'The funding announced today for these ground-breaking but carefully controlled studies marks an important step in building on our understanding of the virus and accelerating the development of our most promising vaccines which will ultimately help in beginning our return to normal life.'

The chief executive of the Royal Free London group, where the trials will take place, Caroline Clarke, said they are 'proud' to be part of this 'hugely important partnership'.

'The Royal Free Hospital has a great history and tradition of treating and researching infectious diseases and our centre is renowned across the world for its work in this specialist area,' she said.

'We are looking forward to working alongside Imperial College London, BEIS, and hVIVO on such a vital piece of work over the coming months.'

The challenge trials come after the  Government’s chief scientific adviser said it was 'unlikely' that a coronavirus vaccine will stop the disease completely.

Sir Patrick Vallance said that only one disease – smallpox – had ever been completely eradicated.

Giving evidence to the joint Commons and Lords National Security Strategy Committee, he said that, in future, treating Covid-19 may become more like seasonal flu.

Sir Patrick said that, over the next few months, it will become clear whether there are any vaccines that do protect, and how long for.

He added that, while a number of candidates cause an immune response, only phase three trials will indicate whether they stop people from being infected.

It comes after China started injecting hundreds of citizens with an experimental Covid-19 vaccine in Yiwu, in the east of the country, on Saturday.

Families were offered the jab, which has not been approved by regulators, for £45 for two doses and asked to read through a list of possible side-effects before they receive it.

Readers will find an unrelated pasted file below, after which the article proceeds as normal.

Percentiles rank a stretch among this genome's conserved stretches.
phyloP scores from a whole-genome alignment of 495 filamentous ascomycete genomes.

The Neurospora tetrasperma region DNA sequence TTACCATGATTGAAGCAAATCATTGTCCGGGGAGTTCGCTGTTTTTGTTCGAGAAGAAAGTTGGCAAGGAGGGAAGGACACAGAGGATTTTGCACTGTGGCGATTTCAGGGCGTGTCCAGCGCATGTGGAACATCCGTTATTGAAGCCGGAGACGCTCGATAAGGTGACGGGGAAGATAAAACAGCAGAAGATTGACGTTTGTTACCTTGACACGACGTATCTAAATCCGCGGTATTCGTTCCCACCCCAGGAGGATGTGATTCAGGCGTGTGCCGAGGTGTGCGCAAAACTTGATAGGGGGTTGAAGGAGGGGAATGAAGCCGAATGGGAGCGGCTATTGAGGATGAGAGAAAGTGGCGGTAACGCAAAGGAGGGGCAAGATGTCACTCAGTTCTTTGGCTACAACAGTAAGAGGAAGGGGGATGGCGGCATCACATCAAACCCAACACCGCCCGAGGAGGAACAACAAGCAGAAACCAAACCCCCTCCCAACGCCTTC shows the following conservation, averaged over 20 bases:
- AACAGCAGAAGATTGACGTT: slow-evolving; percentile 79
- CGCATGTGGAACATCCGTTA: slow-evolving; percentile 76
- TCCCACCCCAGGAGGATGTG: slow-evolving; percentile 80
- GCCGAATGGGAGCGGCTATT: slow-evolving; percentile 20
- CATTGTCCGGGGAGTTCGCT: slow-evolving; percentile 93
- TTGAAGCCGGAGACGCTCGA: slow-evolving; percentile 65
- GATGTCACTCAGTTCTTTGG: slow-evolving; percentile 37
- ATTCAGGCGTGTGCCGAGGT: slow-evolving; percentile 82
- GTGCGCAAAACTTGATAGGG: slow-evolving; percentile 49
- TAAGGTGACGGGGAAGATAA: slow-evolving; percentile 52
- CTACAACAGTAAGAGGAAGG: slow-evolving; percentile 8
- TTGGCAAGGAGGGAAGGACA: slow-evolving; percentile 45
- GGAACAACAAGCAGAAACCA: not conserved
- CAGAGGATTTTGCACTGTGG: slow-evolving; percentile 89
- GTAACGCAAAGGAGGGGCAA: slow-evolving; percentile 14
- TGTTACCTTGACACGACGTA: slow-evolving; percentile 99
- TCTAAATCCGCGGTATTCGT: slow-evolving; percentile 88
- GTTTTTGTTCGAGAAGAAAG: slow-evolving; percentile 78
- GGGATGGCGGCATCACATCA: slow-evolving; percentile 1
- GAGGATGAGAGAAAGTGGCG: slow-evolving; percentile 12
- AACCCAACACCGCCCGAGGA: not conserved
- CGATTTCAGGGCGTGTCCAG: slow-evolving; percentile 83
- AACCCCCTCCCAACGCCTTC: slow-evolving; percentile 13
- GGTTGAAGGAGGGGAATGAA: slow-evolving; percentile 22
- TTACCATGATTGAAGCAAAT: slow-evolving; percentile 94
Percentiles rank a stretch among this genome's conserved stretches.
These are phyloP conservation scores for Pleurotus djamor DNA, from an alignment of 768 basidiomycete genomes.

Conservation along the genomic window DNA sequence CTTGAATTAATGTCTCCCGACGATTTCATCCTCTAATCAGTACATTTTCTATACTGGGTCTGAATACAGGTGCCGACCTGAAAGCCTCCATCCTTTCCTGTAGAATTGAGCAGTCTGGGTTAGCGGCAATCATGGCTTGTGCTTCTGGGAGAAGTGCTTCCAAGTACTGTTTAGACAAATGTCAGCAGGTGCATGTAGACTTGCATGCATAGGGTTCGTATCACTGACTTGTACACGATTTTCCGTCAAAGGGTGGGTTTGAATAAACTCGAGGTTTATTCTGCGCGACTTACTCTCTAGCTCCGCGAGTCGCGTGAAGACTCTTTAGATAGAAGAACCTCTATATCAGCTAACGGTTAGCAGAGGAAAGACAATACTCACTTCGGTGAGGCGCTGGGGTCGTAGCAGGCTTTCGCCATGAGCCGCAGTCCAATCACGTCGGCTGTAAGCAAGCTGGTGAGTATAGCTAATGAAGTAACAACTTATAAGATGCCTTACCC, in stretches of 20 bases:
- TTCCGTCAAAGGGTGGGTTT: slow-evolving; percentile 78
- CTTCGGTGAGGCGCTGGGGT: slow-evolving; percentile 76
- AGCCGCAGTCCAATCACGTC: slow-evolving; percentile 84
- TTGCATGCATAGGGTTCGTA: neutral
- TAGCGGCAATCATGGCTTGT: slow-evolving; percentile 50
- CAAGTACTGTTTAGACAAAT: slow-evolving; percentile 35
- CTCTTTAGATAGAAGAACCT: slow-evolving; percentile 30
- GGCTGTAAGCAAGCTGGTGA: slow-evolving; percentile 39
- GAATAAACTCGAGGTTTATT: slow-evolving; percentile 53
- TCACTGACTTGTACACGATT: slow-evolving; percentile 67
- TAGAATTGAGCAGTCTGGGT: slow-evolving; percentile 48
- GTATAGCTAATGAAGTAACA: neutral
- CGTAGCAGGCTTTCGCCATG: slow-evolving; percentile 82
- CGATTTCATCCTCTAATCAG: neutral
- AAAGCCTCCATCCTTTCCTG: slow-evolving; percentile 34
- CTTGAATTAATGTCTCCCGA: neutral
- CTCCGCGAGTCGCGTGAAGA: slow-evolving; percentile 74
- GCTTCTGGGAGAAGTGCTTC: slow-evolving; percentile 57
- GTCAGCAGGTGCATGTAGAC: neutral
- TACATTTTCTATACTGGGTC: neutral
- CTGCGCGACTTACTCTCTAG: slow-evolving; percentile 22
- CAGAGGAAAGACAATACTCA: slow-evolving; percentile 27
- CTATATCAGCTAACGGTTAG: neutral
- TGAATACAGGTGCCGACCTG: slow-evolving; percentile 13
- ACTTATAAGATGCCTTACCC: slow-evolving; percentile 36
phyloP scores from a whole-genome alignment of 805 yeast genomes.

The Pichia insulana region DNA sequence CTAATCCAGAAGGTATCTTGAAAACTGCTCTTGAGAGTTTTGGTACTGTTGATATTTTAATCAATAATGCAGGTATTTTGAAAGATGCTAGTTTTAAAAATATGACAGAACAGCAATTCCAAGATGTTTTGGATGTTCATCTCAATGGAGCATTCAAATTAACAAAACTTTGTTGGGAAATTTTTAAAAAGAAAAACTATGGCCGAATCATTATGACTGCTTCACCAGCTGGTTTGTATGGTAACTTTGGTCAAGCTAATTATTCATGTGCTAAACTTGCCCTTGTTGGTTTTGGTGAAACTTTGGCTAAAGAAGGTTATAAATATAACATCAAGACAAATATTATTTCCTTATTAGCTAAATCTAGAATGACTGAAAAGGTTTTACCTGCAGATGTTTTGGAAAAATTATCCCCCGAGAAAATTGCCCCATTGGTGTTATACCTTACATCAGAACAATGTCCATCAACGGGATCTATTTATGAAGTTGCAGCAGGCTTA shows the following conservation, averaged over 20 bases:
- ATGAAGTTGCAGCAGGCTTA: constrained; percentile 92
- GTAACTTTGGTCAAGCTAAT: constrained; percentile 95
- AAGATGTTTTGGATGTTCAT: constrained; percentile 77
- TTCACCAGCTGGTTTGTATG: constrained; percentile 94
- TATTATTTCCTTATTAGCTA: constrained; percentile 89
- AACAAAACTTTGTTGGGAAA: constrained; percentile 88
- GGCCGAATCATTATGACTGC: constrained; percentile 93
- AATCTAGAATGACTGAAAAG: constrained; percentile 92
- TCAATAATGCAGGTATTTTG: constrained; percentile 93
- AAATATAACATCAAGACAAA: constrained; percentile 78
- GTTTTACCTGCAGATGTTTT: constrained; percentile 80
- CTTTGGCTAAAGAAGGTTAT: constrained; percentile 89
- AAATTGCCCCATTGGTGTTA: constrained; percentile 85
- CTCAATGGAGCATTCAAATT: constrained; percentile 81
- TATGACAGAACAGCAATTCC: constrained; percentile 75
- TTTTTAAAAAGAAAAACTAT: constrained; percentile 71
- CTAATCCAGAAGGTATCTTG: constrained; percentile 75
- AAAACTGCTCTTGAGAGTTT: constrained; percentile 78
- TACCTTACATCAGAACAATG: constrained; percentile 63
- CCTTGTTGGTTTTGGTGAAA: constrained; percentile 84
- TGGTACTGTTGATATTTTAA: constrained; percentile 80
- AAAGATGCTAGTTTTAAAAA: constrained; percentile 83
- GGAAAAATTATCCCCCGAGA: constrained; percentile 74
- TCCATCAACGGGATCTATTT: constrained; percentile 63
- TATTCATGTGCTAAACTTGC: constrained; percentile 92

The vaccine has been developed by state-owned company Sinovac Biotech and works by exposing patients to an inactivated form of the virus, triggering an immune response. It requires a second booster shot 28 days later.

A BBC reporter at the hospital offering the vaccine reported supplies ran out within two-and-a-half hours.

Nations have locked-horns in the race to develop a coronavirus vaccine, with the Oxford type initially thought to be a frontrunner.

It works by exposing recipients to a weakened common cold adenovirus which has had proteins from the coronavirus attached to its surface.

Trials of the vaccine, backed by AstraZeneca, were paused last month after a volunteer reportedly suffered a swelling in the spine - although this has been denied by its developers.

They were allowed to restart after the case was reviewed by an independent scientific panel.

Experts said it is normal for pauses to occur in vaccine trials while possible side-effects are checked. 

This article has been adapted from its original source.